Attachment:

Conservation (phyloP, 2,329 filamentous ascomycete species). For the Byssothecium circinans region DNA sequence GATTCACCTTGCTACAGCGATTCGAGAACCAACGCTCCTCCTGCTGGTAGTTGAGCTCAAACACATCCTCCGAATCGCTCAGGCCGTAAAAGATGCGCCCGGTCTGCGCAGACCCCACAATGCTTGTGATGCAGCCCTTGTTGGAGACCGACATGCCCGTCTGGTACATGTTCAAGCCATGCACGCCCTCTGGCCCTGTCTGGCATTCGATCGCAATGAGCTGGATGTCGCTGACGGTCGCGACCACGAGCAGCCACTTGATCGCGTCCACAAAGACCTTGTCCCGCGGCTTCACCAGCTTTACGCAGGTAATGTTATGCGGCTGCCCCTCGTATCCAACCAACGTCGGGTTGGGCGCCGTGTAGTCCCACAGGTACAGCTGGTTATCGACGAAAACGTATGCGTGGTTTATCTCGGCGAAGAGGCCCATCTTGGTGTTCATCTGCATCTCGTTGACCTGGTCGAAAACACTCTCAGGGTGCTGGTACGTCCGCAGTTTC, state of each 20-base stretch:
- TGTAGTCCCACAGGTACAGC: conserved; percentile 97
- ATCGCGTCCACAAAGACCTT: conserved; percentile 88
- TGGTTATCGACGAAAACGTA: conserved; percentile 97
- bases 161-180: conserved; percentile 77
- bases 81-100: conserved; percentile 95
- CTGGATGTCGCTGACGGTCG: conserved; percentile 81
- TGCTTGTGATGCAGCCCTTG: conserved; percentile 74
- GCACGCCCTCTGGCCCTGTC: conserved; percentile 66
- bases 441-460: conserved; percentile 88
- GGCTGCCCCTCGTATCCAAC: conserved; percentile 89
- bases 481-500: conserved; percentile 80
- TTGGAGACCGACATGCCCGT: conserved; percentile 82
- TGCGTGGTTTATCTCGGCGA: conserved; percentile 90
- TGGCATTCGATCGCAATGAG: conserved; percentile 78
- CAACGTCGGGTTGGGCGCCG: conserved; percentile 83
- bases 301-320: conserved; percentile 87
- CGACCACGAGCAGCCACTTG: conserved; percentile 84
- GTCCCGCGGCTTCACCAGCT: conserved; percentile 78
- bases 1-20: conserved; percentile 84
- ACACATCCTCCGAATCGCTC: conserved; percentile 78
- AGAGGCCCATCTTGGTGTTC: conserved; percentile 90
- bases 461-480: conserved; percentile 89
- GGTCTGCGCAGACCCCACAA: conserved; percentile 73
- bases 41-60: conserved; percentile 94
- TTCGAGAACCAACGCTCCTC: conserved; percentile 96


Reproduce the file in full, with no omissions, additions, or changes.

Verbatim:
Conservation (phyloP, 2,329 filamentous ascomycete species). For the Byssothecium circinans region DNA sequence GATTCACCTTGCTACAGCGATTCGAGAACCAACGCTCCTCCTGCTGGTAGTTGAGCTCAAACACATCCTCCGAATCGCTCAGGCCGTAAAAGATGCGCCCGGTCTGCGCAGACCCCACAATGCTTGTGATGCAGCCCTTGTTGGAGACCGACATGCCCGTCTGGTACATGTTCAAGCCATGCACGCCCTCTGGCCCTGTCTGGCATTCGATCGCAATGAGCTGGATGTCGCTGACGGTCGCGACCACGAGCAGCCACTTGATCGCGTCCACAAAGACCTTGTCCCGCGGCTTCACCAGCTTTACGCAGGTAATGTTATGCGGCTGCCCCTCGTATCCAACCAACGTCGGGTTGGGCGCCGTGTAGTCCCACAGGTACAGCTGGTTATCGACGAAAACGTATGCGTGGTTTATCTCGGCGAAGAGGCCCATCTTGGTGTTCATCTGCATCTCGTTGACCTGGTCGAAAACACTCTCAGGGTGCTGGTACGTCCGCAGTTTC, state of each 20-base stretch:
- TGTAGTCCCACAGGTACAGC: conserved; percentile 97
- ATCGCGTCCACAAAGACCTT: conserved; percentile 88
- TGGTTATCGACGAAAACGTA: conserved; percentile 97
- bases 161-180: conserved; percentile 77
- bases 81-100: conserved; percentile 95
- CTGGATGTCGCTGACGGTCG: conserved; percentile 81
- TGCTTGTGATGCAGCCCTTG: conserved; percentile 74
- GCACGCCCTCTGGCCCTGTC: conserved; percentile 66
- bases 441-460: conserved; percentile 88
- GGCTGCCCCTCGTATCCAAC: conserved; percentile 89
- bases 481-500: conserved; percentile 80
- TTGGAGACCGACATGCCCGT: conserved; percentile 82
- TGCGTGGTTTATCTCGGCGA: conserved; percentile 90
- TGGCATTCGATCGCAATGAG: conserved; percentile 78
- CAACGTCGGGTTGGGCGCCG: conserved; percentile 83
- bases 301-320: conserved; percentile 87
- CGACCACGAGCAGCCACTTG: conserved; percentile 84
- GTCCCGCGGCTTCACCAGCT: conserved; percentile 78
- bases 1-20: conserved; percentile 84
- ACACATCCTCCGAATCGCTC: conserved; percentile 78
- AGAGGCCCATCTTGGTGTTC: conserved; percentile 90
- bases 461-480: conserved; percentile 89
- GGTCTGCGCAGACCCCACAA: conserved; percentile 73
- bases 41-60: conserved; percentile 94
- TTCGAGAACCAACGCTCCTC: conserved; percentile 96